Councillor Richard Cotton was Mayor of Camden from 17 May 2017 to 23 May 2018 and is a councillor for the Camden Town with Primrose Hill ward.
The Mayor – the ‘First Citizen of the Borough’ – is an elected councillor (in my case for Camden Town with Primrose Hill ward) chosen by fellow councillors to serve as Mayor for one year. The role combines that of Speaker (the Mayor chairs council meetings) with that of civic leadership, promoting community cohesion, encouraging the voluntary sector and supporting local charities.
I believe that those who sleep in doorways or on park benches are as much part of our community as those with more secure accommodation, so I chose to make tackling homelessness one of the major themes of my year. More specifically, I chose as my mayor’s charity C4WS Homeless Project, a local grass-roots charity founded by Camden churches and providing winter shelter for homeless people, including at St Mary’s, Primrose Hill. I volunteered at their shelters, organised a conference bringing employers and homeless people together, and raised £45,000 through a series of events. These included ‘An Evening with Alan Bennett’ at Friends House, dinner with Ed Miliband, a discussion on mental health and homelessness with Alastair Campbell, and a Gala Dinner at Camden Lock.
Many Camden Town and Primrose Hill residents were particularly generous in supporting those fundraising events. As part of my engagement with C4WS It was particularly gratifying to meet François Pierron, a formerly homeless musician who taught himself to play the piano on the public piano at St Pancras International Station. His experience proves that there is so much talent hidden in doorways. François came to play at some of my fundraising events and was my personal guest at the Gala Dinner.
Camden is a borough with roots in every corner of the globe, and that diversity is its strength. We are all faiths and none; we are many, we are one. I coined that phrase as part of my welcome speech to new British citizens at weekly Citizenship Ceremonies. These gave me such pleasure, for where else could one meet interesting people from forty different countries on a Wednesday morning?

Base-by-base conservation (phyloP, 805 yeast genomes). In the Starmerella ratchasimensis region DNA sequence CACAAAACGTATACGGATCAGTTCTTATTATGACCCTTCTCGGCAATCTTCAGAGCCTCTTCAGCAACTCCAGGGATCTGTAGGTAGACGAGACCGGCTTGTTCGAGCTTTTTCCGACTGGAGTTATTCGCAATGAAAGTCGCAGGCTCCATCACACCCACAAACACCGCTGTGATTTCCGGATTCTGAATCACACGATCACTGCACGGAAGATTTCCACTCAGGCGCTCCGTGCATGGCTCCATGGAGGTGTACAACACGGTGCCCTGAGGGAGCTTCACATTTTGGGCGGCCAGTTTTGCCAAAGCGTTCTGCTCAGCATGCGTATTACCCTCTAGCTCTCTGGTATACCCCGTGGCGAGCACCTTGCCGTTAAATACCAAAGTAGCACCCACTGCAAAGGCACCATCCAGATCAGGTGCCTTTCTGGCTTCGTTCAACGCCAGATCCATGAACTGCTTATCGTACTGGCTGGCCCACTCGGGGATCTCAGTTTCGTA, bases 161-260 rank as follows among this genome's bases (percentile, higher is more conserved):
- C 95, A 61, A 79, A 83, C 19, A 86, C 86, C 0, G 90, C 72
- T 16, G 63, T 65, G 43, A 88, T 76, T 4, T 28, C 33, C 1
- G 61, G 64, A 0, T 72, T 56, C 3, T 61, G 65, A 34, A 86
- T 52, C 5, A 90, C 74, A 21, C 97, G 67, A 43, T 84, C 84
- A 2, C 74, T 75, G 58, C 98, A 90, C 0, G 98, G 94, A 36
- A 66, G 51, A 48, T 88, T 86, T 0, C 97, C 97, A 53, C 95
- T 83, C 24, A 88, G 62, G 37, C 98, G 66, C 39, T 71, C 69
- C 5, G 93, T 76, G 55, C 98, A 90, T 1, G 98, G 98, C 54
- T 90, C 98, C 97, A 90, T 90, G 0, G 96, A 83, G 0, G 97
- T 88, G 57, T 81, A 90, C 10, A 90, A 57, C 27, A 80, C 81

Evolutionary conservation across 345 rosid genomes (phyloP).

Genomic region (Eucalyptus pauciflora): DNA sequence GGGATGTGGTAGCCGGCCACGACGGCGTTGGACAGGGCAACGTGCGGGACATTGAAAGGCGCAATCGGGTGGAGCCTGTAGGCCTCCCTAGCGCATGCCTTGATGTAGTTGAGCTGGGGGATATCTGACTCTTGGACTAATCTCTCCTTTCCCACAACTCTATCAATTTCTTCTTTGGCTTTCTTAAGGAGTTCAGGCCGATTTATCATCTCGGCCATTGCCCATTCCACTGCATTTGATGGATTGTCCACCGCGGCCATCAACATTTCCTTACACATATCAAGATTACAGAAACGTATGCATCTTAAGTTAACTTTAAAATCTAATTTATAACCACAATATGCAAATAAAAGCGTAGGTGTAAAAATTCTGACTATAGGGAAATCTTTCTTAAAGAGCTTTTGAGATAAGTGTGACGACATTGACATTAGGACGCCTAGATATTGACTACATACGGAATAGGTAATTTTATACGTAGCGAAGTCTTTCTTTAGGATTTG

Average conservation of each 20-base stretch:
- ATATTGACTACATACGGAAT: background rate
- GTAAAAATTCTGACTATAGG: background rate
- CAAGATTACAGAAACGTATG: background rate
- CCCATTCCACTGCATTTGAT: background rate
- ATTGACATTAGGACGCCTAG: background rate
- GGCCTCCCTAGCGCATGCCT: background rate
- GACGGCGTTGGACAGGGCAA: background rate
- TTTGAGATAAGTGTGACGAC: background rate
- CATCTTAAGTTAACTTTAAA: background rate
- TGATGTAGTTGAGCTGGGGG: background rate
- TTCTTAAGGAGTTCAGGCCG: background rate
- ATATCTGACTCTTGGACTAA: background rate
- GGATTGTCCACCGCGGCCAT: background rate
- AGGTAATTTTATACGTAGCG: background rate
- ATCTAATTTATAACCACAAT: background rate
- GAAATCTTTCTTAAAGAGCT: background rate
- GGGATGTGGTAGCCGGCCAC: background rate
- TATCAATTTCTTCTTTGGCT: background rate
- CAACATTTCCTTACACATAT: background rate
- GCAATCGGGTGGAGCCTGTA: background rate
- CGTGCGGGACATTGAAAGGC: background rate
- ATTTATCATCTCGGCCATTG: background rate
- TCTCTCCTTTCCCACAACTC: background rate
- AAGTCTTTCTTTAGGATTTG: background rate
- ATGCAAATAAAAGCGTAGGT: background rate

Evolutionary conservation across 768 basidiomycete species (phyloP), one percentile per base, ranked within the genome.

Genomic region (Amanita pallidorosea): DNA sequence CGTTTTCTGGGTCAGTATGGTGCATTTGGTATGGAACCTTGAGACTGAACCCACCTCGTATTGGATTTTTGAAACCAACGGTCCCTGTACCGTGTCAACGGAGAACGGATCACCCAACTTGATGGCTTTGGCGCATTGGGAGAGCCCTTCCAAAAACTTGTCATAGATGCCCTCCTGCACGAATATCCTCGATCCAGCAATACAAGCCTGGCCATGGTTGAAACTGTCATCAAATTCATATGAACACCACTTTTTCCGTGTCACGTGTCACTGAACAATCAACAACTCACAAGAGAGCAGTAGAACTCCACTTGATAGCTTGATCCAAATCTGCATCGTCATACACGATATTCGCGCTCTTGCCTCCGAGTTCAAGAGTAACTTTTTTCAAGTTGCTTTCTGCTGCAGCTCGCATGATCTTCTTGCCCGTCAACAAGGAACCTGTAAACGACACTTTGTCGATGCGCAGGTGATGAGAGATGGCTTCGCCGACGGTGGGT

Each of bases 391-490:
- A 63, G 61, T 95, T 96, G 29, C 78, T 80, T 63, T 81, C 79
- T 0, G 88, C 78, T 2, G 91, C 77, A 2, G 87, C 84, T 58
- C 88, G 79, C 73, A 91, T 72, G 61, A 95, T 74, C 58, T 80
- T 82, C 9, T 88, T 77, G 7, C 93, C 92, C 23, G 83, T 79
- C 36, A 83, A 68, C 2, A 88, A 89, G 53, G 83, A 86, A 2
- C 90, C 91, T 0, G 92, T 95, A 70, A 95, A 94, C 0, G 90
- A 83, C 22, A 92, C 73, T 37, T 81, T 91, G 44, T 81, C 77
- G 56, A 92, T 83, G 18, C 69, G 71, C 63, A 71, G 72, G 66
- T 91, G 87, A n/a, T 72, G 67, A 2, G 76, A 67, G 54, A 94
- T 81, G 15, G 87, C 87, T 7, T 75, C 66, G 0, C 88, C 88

My mayoral year coincided with the 50th anniversary of the decriminalisation of male homosexuality, and I was delighted to host an event celebrating the progress made by the LGBT community since then. Later in the year, I introduced the film Victim at the Primrose Hill Library Film Club as part of that commemoration.
The Mayor is required to welcome dignitaries to the borough, and during my year I welcomed HRH Princess Royal to the opening of the Postal Museum, HRH the Duchess of Cambridge to Great Ormond Street Hospital and the President of the Irish Republic to lay a wreath on the grave of Eva Gore-Booth at Hampstead Churchyard.
But more important than meeting VIPs was the day-to-day engagement with the residents of the borough. I was inspired by meeting so many positive young people, whether at school debates, hustings for election to the Youth Parliament, ecology projects, sleep-outs for the homeless or sporting events. These young people are socially aware, passionate about the environment and concerned about the future. They are the future, and the future’s bright. I also met many older people in care homes, at luncheon clubs and in Third Age projects, and I enjoyed sharing their precious memories and joining in sing-songs and dances. I met so many wonderful volunteers without whom Camden would be so much poorer. They prove that there is such a thing as society. I fulfilled a record 516 civic engagements during the course of the year and continued with my ward work at the same time.
I also worked closely with faith groups. My own political views owe more to Liberation Theology than to Karl Marx, but when Marx said that “religion is the opium of the masses” he went on to say “and the heart of a heartless world”. Local faith groups are certainly at the heart of social action in Camden, whether it’s the churches opening their doors to the homeless, the Jewish community with Mitzvah Day and their wonderful Jewish Care facilities or the Muslim community working with refugees.
The past year has been exhilarating and exhausting in equal measure. I have loved every minute of it and I will miss being the Mayor, not least because it gave me a unique overview into what makes Camden tick. I now look forward to having more time for other things: for volunteering both at Primrose Hill Community Library and at C4WS, for my family and friends and for my walk club, which has a number of Primrose Hill members.